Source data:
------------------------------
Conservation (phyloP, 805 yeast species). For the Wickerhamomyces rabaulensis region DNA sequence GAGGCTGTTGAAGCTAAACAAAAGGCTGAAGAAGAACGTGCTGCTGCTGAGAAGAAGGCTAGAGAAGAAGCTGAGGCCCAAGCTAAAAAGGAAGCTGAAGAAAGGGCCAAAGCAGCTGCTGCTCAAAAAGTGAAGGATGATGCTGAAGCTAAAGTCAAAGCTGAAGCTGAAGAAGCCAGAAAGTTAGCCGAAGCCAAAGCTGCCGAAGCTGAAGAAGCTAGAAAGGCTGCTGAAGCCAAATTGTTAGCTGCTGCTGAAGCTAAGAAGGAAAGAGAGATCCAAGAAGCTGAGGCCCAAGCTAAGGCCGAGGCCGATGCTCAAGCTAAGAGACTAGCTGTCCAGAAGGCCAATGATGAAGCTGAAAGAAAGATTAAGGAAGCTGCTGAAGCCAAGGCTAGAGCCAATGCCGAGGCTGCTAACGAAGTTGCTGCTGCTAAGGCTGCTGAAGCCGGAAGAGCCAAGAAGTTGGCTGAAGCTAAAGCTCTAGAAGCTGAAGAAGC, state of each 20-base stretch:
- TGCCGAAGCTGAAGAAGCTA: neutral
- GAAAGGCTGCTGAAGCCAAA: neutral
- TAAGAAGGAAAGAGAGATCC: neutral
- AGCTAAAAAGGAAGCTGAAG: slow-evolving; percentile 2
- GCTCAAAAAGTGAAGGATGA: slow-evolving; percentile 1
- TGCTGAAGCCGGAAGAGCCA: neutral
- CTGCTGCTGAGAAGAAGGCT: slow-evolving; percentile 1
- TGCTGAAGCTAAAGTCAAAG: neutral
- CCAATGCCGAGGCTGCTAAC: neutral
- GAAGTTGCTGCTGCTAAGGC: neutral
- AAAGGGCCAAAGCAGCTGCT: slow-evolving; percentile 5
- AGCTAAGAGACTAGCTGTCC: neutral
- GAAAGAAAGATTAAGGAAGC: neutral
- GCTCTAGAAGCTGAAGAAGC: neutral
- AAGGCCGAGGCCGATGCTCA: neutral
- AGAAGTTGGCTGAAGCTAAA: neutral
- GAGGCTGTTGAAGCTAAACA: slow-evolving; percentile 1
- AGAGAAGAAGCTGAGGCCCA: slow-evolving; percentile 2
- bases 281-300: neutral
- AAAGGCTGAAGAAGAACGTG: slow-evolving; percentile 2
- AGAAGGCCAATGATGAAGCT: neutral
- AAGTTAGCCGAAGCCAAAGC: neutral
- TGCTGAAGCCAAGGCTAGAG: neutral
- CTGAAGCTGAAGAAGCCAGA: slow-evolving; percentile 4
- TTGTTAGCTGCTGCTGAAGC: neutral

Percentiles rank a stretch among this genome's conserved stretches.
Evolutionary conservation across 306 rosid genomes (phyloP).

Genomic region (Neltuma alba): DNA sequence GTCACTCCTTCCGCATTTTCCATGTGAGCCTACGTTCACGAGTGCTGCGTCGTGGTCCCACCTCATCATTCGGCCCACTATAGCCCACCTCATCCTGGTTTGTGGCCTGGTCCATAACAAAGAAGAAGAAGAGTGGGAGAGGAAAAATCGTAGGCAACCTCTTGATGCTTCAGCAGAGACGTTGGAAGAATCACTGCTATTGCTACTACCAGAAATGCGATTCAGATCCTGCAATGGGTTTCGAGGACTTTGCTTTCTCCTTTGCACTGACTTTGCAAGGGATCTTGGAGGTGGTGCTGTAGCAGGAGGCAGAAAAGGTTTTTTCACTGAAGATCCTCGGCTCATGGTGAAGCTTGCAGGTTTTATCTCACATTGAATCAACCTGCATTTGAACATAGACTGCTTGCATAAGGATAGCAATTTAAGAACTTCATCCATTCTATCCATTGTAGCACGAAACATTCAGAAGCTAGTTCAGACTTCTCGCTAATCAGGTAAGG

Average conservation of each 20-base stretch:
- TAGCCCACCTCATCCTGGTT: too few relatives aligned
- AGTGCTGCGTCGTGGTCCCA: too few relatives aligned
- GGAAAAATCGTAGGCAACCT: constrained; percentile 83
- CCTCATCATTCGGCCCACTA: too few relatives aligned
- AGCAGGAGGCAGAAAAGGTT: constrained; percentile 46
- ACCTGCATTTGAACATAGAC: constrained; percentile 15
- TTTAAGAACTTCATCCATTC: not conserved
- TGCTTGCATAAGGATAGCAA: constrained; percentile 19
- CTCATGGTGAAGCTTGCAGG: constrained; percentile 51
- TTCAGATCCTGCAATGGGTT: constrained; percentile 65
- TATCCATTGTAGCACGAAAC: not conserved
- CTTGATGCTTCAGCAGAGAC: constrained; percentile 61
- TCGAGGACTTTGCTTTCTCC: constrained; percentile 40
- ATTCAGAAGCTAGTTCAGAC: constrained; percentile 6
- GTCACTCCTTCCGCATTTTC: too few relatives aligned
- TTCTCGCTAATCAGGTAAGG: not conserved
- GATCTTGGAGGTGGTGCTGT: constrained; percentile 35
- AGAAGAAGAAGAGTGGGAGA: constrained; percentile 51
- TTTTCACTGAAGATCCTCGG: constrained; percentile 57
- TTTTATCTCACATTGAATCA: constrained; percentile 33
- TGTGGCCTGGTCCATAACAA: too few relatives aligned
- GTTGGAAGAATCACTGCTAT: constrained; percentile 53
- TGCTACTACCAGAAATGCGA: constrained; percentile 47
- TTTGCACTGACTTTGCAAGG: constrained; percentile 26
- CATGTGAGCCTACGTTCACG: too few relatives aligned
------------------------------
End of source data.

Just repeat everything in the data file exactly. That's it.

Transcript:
Conservation (phyloP, 805 yeast species). For the Wickerhamomyces rabaulensis region DNA sequence GAGGCTGTTGAAGCTAAACAAAAGGCTGAAGAAGAACGTGCTGCTGCTGAGAAGAAGGCTAGAGAAGAAGCTGAGGCCCAAGCTAAAAAGGAAGCTGAAGAAAGGGCCAAAGCAGCTGCTGCTCAAAAAGTGAAGGATGATGCTGAAGCTAAAGTCAAAGCTGAAGCTGAAGAAGCCAGAAAGTTAGCCGAAGCCAAAGCTGCCGAAGCTGAAGAAGCTAGAAAGGCTGCTGAAGCCAAATTGTTAGCTGCTGCTGAAGCTAAGAAGGAAAGAGAGATCCAAGAAGCTGAGGCCCAAGCTAAGGCCGAGGCCGATGCTCAAGCTAAGAGACTAGCTGTCCAGAAGGCCAATGATGAAGCTGAAAGAAAGATTAAGGAAGCTGCTGAAGCCAAGGCTAGAGCCAATGCCGAGGCTGCTAACGAAGTTGCTGCTGCTAAGGCTGCTGAAGCCGGAAGAGCCAAGAAGTTGGCTGAAGCTAAAGCTCTAGAAGCTGAAGAAGC, state of each 20-base stretch:
- TGCCGAAGCTGAAGAAGCTA: neutral
- GAAAGGCTGCTGAAGCCAAA: neutral
- TAAGAAGGAAAGAGAGATCC: neutral
- AGCTAAAAAGGAAGCTGAAG: slow-evolving; percentile 2
- GCTCAAAAAGTGAAGGATGA: slow-evolving; percentile 1
- TGCTGAAGCCGGAAGAGCCA: neutral
- CTGCTGCTGAGAAGAAGGCT: slow-evolving; percentile 1
- TGCTGAAGCTAAAGTCAAAG: neutral
- CCAATGCCGAGGCTGCTAAC: neutral
- GAAGTTGCTGCTGCTAAGGC: neutral
- AAAGGGCCAAAGCAGCTGCT: slow-evolving; percentile 5
- AGCTAAGAGACTAGCTGTCC: neutral
- GAAAGAAAGATTAAGGAAGC: neutral
- GCTCTAGAAGCTGAAGAAGC: neutral
- AAGGCCGAGGCCGATGCTCA: neutral
- AGAAGTTGGCTGAAGCTAAA: neutral
- GAGGCTGTTGAAGCTAAACA: slow-evolving; percentile 1
- AGAGAAGAAGCTGAGGCCCA: slow-evolving; percentile 2
- bases 281-300: neutral
- AAAGGCTGAAGAAGAACGTG: slow-evolving; percentile 2
- AGAAGGCCAATGATGAAGCT: neutral
- AAGTTAGCCGAAGCCAAAGC: neutral
- TGCTGAAGCCAAGGCTAGAG: neutral
- CTGAAGCTGAAGAAGCCAGA: slow-evolving; percentile 4
- TTGTTAGCTGCTGCTGAAGC: neutral

Percentiles rank a stretch among this genome's conserved stretches.
Evolutionary conservation across 306 rosid genomes (phyloP).

Genomic region (Neltuma alba): DNA sequence GTCACTCCTTCCGCATTTTCCATGTGAGCCTACGTTCACGAGTGCTGCGTCGTGGTCCCACCTCATCATTCGGCCCACTATAGCCCACCTCATCCTGGTTTGTGGCCTGGTCCATAACAAAGAAGAAGAAGAGTGGGAGAGGAAAAATCGTAGGCAACCTCTTGATGCTTCAGCAGAGACGTTGGAAGAATCACTGCTATTGCTACTACCAGAAATGCGATTCAGATCCTGCAATGGGTTTCGAGGACTTTGCTTTCTCCTTTGCACTGACTTTGCAAGGGATCTTGGAGGTGGTGCTGTAGCAGGAGGCAGAAAAGGTTTTTTCACTGAAGATCCTCGGCTCATGGTGAAGCTTGCAGGTTTTATCTCACATTGAATCAACCTGCATTTGAACATAGACTGCTTGCATAAGGATAGCAATTTAAGAACTTCATCCATTCTATCCATTGTAGCACGAAACATTCAGAAGCTAGTTCAGACTTCTCGCTAATCAGGTAAGG

Average conservation of each 20-base stretch:
- TAGCCCACCTCATCCTGGTT: too few relatives aligned
- AGTGCTGCGTCGTGGTCCCA: too few relatives aligned
- GGAAAAATCGTAGGCAACCT: constrained; percentile 83
- CCTCATCATTCGGCCCACTA: too few relatives aligned
- AGCAGGAGGCAGAAAAGGTT: constrained; percentile 46
- ACCTGCATTTGAACATAGAC: constrained; percentile 15
- TTTAAGAACTTCATCCATTC: not conserved
- TGCTTGCATAAGGATAGCAA: constrained; percentile 19
- CTCATGGTGAAGCTTGCAGG: constrained; percentile 51
- TTCAGATCCTGCAATGGGTT: constrained; percentile 65
- TATCCATTGTAGCACGAAAC: not conserved
- CTTGATGCTTCAGCAGAGAC: constrained; percentile 61
- TCGAGGACTTTGCTTTCTCC: constrained; percentile 40
- ATTCAGAAGCTAGTTCAGAC: constrained; percentile 6
- GTCACTCCTTCCGCATTTTC: too few relatives aligned
- TTCTCGCTAATCAGGTAAGG: not conserved
- GATCTTGGAGGTGGTGCTGT: constrained; percentile 35
- AGAAGAAGAAGAGTGGGAGA: constrained; percentile 51
- TTTTCACTGAAGATCCTCGG: constrained; percentile 57
- TTTTATCTCACATTGAATCA: constrained; percentile 33
- TGTGGCCTGGTCCATAACAA: too few relatives aligned
- GTTGGAAGAATCACTGCTAT: constrained; percentile 53
- TGCTACTACCAGAAATGCGA: constrained; percentile 47
- TTTGCACTGACTTTGCAAGG: constrained; percentile 26
- CATGTGAGCCTACGTTCACG: too few relatives aligned